• Extension tubes for close ups
• 2 speed lights
• Couple of LED cube lights
• Manfrotto tripod

Why toy photography? 
I love pop culture and telling quirky weird stories with characters I love. I can never produce awesome looking illustration of these images I have in mind and photography seems like the next best thing. Hence toy photography!
When I first started, I was always coming up with ideas in the middle of the night and sketching them down and made it my mission to spread this hobby. I recall vividly telling a friend how much I enjoy this hobby and was going to just keep throwing out toy photos into the internet and see what comes back.
And a lot has indeed happen since then:
• I started a local Facebook group to organize more toy photography outings and share photos.
• Managed to get featured on national newspaper and television, because they came across my work online.
• Made friends on social media and participated in podcast by some of these friends.
• Conducted workshops.
• Shot for some toy companies.
• Collaboration with toy designers and model/diorama makers.
• Nikon Ambassador.

I have enjoyed the journey so far and look forward to improving myself. Something I always remind myself:
 your best photo is the one you have not taken yet.

The exclusive

When I was asked to produce an image for this post, I went through my usual process for coming up with ideas. There was no exact theme to follow, so there was total creative freedom. I have several notebooks filed with sketches from ideas that came to me previously. I will usually flip through them and pick any concept that strikes my fancy. I will then park these ideas at the back of my brain and start to absorb other concepts from looking at random stuff on the Internet, esp on Youtube and Pinterest. I will let these ideas further develop subconsciously and then pick the one that I fancy the most


I learned a long time ago that the best ideas come when you are not actively chasing for one. They just come randomly. In this particular case, I was trying to learn more about low key lighting and saw examples of film noir…and then everything came together for the final image:
• I had just bought LEGO series 25 (yes, late to the game!) and the noir detective would be perfect for this.
• I enjoy creating simple setup that suits my concept. In this case, it’s just a black box with some tiny crushed paper for texture and additional alley cat rummaging through a trash can.
• I usually enjoy shooting dramatic low-key images when indoor.
• A friend wanted to throw away a Monster Inc prop and I asked him for it, cause it has an interesting pattern and makes a perfect GOBO (a gobo is a light modifier, typically a stencil)! Pretty sure this won’t be the last time I will be using it as a lighting modifier.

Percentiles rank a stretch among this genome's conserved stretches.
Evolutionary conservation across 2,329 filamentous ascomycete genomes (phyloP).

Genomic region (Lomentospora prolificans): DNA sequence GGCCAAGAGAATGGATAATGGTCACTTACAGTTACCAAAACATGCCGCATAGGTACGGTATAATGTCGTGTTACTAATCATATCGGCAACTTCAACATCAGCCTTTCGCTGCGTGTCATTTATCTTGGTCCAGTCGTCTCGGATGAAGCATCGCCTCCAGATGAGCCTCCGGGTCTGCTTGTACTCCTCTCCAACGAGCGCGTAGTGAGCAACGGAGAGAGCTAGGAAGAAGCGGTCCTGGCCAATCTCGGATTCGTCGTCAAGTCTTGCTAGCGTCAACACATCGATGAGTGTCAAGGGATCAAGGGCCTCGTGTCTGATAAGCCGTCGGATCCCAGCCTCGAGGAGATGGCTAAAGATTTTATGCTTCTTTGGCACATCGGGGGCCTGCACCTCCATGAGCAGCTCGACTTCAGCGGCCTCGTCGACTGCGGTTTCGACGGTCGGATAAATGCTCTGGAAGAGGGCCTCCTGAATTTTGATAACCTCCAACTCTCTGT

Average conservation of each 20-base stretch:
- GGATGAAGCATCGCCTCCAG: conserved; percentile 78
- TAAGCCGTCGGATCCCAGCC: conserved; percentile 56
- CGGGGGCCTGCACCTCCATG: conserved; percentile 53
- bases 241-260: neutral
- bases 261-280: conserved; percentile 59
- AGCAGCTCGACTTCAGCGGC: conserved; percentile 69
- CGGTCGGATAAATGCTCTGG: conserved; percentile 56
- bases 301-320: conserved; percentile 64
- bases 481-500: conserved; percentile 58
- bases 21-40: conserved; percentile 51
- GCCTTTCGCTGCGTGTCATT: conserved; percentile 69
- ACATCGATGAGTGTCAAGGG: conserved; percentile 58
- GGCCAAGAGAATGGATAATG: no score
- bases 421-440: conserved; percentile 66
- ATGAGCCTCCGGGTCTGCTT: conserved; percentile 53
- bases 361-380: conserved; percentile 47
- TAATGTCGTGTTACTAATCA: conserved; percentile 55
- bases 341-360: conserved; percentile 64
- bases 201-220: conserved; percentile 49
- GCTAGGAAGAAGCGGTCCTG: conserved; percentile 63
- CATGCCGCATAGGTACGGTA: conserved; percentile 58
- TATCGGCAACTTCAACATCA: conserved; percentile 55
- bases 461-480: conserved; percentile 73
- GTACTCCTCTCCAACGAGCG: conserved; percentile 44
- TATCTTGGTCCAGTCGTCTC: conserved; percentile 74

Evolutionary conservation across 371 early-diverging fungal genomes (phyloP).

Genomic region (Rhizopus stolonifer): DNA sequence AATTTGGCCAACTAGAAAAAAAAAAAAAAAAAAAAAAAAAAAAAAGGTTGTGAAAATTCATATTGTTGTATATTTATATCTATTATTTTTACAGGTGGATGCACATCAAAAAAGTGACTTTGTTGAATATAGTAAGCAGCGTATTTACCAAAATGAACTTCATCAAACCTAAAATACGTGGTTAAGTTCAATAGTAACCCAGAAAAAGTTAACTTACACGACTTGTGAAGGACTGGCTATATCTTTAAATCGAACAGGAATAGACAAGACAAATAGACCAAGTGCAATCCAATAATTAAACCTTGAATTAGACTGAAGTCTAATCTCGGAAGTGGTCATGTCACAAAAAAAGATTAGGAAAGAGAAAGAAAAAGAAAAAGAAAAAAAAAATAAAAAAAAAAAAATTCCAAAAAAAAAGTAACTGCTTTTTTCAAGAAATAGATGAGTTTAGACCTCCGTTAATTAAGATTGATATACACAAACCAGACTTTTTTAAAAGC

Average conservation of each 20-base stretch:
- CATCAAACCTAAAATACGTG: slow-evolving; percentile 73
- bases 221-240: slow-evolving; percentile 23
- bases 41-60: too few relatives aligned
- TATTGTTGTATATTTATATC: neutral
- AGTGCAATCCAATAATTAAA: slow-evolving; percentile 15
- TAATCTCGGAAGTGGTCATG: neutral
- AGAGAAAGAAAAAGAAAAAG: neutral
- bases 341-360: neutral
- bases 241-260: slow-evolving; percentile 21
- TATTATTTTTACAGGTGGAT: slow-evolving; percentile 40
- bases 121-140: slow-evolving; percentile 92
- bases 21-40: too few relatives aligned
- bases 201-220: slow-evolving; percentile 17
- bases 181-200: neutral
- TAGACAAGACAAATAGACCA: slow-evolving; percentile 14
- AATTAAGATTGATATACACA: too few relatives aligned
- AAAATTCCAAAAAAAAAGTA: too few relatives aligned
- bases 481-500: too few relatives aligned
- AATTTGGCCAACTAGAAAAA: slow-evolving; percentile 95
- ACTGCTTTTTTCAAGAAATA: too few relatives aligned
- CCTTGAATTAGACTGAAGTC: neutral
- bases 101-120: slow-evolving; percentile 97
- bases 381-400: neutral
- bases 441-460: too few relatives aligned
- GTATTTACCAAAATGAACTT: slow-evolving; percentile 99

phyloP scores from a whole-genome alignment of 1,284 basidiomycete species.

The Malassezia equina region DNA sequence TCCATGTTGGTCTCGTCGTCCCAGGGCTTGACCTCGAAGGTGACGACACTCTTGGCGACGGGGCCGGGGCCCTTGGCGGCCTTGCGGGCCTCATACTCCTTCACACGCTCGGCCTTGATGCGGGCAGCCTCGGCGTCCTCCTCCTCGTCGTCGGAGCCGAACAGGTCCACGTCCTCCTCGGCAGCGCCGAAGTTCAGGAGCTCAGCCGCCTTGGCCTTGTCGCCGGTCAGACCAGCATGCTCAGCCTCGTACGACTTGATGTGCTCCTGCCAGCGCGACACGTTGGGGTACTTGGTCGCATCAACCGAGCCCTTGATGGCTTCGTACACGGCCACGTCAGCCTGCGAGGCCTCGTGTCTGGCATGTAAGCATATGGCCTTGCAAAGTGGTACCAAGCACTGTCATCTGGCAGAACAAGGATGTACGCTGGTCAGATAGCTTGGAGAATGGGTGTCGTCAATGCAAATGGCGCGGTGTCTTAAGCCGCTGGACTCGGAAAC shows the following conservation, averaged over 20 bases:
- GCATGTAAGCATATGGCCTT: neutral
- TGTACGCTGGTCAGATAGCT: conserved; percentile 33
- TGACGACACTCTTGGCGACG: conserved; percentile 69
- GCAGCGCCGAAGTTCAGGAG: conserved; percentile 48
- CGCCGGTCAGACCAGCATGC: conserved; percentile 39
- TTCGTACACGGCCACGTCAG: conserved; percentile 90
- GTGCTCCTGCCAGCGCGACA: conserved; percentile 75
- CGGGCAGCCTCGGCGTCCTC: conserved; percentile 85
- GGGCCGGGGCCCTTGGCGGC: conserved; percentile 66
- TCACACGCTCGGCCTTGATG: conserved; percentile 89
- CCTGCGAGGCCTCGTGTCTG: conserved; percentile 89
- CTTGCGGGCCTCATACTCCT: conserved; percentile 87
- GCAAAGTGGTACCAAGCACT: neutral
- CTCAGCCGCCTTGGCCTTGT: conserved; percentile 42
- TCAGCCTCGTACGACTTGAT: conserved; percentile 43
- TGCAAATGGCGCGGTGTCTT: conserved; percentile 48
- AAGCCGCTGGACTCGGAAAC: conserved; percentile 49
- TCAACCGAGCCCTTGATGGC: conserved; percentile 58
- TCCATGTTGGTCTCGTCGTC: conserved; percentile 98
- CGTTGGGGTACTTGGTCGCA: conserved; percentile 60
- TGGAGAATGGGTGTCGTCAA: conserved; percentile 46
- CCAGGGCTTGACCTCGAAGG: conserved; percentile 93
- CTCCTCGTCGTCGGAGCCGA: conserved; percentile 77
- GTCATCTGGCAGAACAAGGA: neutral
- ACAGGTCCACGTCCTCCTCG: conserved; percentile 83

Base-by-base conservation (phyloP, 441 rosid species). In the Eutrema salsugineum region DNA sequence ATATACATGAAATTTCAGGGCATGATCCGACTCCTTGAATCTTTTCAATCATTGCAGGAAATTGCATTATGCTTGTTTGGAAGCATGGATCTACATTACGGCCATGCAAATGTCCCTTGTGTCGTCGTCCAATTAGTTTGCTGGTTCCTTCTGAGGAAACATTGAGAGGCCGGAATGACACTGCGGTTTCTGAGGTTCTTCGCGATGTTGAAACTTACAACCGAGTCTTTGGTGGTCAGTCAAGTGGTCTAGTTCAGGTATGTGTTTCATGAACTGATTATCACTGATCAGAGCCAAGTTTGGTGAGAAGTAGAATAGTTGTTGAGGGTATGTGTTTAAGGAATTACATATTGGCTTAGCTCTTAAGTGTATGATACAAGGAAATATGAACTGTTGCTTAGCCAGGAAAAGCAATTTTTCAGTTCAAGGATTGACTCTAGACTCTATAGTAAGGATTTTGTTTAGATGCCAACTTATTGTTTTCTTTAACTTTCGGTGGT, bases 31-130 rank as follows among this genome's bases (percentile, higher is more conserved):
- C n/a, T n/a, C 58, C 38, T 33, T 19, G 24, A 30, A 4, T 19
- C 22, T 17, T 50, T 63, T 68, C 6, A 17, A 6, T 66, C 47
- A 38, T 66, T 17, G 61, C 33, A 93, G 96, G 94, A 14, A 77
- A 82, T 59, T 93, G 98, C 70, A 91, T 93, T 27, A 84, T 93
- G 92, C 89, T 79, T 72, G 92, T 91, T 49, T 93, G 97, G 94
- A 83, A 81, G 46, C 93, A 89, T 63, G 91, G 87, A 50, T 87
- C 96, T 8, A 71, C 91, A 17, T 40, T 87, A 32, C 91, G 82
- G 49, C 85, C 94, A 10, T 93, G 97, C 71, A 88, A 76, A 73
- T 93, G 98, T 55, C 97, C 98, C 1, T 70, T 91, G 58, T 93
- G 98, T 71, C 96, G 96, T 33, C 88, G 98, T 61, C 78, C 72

I usually have silly, fun concepts with LEGO minifigures but sometimes, I let my dark side take over. In fact, I was ready to do a re-shoot with another idea if needed!


I used two speedlights for this shot. One for key light from the front with no diffusion so that I can create hard shadows, which is characteristics of film noir. The other one is positioned at the back of Pennywise for lighting the background. I have one more constant light to brighten up the foreground, just to show a bit of the rat.

 I created the poster of Pennywise with Adobe Illustrator. I felt the right side had too much negative space and created the poster to balance the photo. 

I usually start off my composition with my mobile phone, moving it around to find the best angle and then mount my camera on the tripod. I always use a tripod because it allows me to experiment with different lighting settings which I can then take into Photoshop for easy composite work if necessary.

I used blue tac and wire to float the balloon. Some more tac at the base of the detective, so that i can balance him while making him arch his back to make better eye contact with the balloon. Finally, thick wire and globs of tac to hold Pennywise in position. 

The only major challenge was to create the atmosphere for this shot with the use the mini fog machine. With the use of these machines, luck plays a big part in getting the correct distribution of haze. After 75 shots with and without fog and narrowing down the final few shots, I ended up with the first one, which did not contain the haze! It just felt right. Hahaha. I think some people can relate to that.


This was a fairly easy shoot compared to others I have done, as far as scene setup and posing is concern. I always try to take the time to lock down the figures and props. It makes photographing them more enjoyable without worrying if they will topple down.
I usually use speedlights for my toy photography and suggest you try it too! Even though I have an idea what the lighting outcome will likely be, sometimes, the results can be a little unexpected. It is great for freezing action and you can use it to create night scenes even though the ambient light is bright.
I always enjoy the post processing work. I have been a Photoshop user for almost 30 years (still learning new things everyday!). The color grading process is my favourite part. It can take a ordinary looking image and make it into a cinematic one. Hate it or love it, I am of the opinion that whatever tool is available to make the story come alive and make it better visually, I am all for it.